"If, after the lot or realty is placed in the agent's hands for sale, it is brought about and procured by his advertisements or exertions, he will be entitled to his commission, or if the agent introduces or discloses the name of the purchaser to the vendor for such purpose, and through such introduction or disclosure negotiations for the sale of the property are begun, and then effected by the vendor, the agent is entitled to his commission."

¶6 It is admitted that instruction No. 6 given by the court correctly states the law, but this instruction is said to be objectionable in that it gives the jury the right to determine, as a question of fact, that which plaintiff himself admitted did not occur. We understand counsel to mean by this that said instruction was improper because upon the state of the record it was the duty of the court to declare as a matter of law that plaintiff was not entitled to recover. This was not true, for we have seen that there was ample evidence to raise an issue of fact, and to require the submission of the case to the jury, and there was no error in giving said instruction.

¶7 No complaint is made of the other instructions given by the court, and we think they fairly present the law of the case, and this is all that it was necessary for the court to do. The instructions requested by defendant were based principally upon the theory that no sale was in fact consummated, or that plaintiff did nothing in the way of performing services, by commencing negotiations, nor by means of an introduction or otherwise, and before he would be entitled to recover it would be necessary for him to produce a binding contract with a person who was ready, willing, and able to purchase the property upon the precise terms prescribed by the owner. In its seventh instruction, which was given upon request of the defendant, the court specifically directed the jury that if defendant and Quirin became acquainted without an introduction by plaintiff and by means of such acquaintance, and without any act performed by plaintiff, began negotiations which resulted in a sale by defendant, the plaintiff could not recover. This instruction presented every question embraced in defendant's third request which could properly have been given. Request No. 4 embraced the proposition that before plaintiff was entitled to recover it was necessary for him to produce a written contract with a purchaser who was ready, willing, and able to buy the property upon the owner's terms. A similar request was refused in First National Bank of Coweta v. Brumbaugh, 55 Okla. 506, 154 P. 1172, where it was said:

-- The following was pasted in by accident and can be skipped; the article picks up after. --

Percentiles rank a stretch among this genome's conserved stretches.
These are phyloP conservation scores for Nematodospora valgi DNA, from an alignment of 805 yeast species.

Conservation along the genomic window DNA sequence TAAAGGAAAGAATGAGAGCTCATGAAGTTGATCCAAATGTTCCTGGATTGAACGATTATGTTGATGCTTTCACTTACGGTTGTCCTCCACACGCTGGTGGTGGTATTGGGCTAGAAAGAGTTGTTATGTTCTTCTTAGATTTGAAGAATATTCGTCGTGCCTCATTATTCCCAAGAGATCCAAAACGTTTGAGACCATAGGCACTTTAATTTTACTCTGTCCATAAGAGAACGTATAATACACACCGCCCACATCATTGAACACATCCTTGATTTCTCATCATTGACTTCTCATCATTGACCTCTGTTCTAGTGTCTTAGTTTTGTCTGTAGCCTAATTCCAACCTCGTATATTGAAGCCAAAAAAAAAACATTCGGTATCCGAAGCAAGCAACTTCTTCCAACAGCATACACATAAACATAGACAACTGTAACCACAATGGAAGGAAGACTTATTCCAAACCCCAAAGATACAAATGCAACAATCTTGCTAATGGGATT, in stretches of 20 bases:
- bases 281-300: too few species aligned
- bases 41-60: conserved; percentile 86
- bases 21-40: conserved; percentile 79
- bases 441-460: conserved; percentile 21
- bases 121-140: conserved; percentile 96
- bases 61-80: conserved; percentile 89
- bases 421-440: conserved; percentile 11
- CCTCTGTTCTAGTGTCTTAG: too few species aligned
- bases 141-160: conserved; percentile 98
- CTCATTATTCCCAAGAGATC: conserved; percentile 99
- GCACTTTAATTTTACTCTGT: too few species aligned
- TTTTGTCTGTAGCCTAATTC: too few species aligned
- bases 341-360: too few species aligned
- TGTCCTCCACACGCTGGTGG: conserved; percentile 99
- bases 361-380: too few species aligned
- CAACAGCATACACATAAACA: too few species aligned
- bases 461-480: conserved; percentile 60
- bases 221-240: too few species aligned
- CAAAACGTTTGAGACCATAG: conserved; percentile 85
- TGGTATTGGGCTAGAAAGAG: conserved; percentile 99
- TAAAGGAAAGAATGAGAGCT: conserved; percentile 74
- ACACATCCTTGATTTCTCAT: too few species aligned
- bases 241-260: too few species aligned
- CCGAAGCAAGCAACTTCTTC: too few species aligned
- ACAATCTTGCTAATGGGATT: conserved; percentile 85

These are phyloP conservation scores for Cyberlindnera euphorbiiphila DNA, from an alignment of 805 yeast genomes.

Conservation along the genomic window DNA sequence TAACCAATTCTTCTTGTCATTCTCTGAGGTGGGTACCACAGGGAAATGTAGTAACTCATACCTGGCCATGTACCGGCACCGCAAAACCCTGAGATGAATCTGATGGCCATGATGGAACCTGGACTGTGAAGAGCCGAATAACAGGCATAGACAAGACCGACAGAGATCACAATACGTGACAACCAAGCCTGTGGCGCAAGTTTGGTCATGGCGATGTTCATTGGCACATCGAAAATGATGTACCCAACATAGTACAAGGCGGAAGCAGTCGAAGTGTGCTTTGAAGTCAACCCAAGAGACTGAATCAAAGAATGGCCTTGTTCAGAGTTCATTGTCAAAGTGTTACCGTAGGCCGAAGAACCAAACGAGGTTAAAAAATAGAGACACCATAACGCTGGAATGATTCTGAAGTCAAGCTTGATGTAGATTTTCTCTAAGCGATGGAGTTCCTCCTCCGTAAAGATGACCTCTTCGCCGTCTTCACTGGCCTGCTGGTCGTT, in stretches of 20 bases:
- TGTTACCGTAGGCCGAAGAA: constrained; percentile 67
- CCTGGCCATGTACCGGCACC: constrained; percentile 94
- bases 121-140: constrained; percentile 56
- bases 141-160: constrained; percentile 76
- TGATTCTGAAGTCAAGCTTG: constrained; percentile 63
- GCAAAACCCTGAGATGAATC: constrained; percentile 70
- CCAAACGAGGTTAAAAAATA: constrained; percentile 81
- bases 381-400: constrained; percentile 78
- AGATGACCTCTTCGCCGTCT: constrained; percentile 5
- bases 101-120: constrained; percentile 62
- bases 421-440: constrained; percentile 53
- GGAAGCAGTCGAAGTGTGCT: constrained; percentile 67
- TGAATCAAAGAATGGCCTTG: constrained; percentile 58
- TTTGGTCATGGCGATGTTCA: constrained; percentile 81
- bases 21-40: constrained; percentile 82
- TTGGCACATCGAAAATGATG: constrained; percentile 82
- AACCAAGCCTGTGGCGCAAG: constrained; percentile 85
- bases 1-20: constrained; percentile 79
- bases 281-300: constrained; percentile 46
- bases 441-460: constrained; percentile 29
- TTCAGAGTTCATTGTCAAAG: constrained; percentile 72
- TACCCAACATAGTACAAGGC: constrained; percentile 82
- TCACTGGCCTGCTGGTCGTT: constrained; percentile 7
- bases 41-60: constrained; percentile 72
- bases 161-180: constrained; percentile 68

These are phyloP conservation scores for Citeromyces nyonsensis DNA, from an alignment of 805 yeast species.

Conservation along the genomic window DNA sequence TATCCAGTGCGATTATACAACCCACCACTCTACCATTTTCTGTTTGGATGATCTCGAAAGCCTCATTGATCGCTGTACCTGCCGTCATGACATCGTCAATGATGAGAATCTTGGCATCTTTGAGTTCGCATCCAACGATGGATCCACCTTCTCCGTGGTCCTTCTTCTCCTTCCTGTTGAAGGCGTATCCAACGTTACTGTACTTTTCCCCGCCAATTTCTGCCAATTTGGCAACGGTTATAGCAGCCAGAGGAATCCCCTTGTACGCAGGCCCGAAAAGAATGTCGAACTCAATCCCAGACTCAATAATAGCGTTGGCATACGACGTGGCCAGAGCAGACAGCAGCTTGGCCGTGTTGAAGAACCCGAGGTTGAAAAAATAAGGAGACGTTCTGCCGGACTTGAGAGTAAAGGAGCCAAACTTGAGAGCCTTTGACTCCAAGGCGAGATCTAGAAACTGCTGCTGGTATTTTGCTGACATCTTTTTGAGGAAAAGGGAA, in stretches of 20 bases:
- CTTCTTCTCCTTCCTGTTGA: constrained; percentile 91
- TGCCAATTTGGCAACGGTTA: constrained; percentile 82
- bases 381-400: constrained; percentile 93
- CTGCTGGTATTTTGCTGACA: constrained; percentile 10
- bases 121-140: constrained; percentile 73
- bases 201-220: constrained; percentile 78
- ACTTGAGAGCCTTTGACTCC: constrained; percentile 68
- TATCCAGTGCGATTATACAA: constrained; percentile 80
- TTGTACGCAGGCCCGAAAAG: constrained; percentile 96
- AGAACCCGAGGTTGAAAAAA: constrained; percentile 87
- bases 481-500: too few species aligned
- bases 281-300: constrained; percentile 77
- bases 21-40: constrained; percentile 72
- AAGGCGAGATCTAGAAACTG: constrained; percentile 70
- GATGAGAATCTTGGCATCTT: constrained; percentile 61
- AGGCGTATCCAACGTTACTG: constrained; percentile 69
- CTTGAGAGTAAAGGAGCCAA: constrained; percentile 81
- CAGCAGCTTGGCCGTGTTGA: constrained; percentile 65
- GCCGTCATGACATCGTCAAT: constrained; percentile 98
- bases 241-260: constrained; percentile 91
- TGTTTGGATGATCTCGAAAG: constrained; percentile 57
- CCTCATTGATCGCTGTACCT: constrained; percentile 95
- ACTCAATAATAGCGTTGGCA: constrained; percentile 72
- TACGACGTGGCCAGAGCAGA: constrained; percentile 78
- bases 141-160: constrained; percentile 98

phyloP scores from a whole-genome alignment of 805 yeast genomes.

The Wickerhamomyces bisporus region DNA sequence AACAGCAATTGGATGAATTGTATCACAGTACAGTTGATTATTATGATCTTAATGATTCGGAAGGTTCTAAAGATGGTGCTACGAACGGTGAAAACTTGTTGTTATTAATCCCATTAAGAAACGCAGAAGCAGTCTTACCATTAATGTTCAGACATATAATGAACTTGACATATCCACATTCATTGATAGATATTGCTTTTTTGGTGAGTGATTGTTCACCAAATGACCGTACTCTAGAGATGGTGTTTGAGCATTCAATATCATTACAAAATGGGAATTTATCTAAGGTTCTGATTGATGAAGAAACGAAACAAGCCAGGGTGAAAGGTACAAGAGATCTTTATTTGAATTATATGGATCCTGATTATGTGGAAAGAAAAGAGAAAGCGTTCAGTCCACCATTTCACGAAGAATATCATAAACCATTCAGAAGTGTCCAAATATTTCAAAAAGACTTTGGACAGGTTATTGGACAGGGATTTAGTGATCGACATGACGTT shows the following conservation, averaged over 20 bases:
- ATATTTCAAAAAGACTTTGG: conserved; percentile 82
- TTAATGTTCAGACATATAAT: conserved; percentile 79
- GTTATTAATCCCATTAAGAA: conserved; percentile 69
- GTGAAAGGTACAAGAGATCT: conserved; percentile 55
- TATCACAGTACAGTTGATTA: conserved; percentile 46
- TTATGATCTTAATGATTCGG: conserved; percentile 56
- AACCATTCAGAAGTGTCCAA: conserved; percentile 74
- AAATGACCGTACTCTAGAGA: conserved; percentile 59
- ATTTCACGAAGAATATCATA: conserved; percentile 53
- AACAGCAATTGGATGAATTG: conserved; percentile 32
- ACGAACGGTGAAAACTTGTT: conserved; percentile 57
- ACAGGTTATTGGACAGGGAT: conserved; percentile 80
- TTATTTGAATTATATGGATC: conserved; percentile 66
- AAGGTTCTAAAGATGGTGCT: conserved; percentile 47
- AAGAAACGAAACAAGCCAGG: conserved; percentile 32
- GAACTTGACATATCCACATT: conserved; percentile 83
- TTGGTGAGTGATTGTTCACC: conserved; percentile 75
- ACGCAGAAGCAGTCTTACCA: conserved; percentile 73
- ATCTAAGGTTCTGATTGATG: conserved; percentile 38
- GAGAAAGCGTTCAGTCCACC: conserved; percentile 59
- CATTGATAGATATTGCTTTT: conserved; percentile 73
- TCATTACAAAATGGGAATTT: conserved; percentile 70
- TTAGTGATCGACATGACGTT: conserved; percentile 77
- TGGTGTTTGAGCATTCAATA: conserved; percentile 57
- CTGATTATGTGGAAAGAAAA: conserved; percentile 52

"This instruction is correct when an agent is suing for a commission, where the sale was never consummated, but has no application to the facts in the case at bar, and it would have been error for the court to have given it. * * * But in the case at bar the sale was actually effectuated, and the fact that there was a lapse of time between the beginning of the negotiations and the final consummation of the deal is immaterial, since the evidence showed the deal was never dropped."

¶8 In the instant case a sale was actually made by the owner, and the only issues involved were whether the property had been listed with the plaintiff, and whether his services were the procuring cause of the sale, both of which have been decided, upon competent evidence, against the defendant, and had the court given the instruction as requested, same would not have been applicable to the facts, and would have constituted error. Oklahoma Ry. Co. v. Christenson, 47 Okla. 132, 148 P. 94.

¶9 Request No. 5 was but another form of stating the same proposition embodied in the other requests which have been noticed, and is referred to by counsel as being advisory to the jury in that it states the law to be that if defendant met the purchaser without introduction from plaintiff or without his being the procuring cause of the meeting the owner had a right to negotiate sale of his property, and plaintiff would not be entitled to a commission. This principle was covered by the instructions given, and it was not necessary for the court to repeat it in different form or verbage, for to do so would be giving this question undue prominence.

¶10 There being no prejudicial error in the record, the judgment is affirmed.

¶11 All the Justices concur.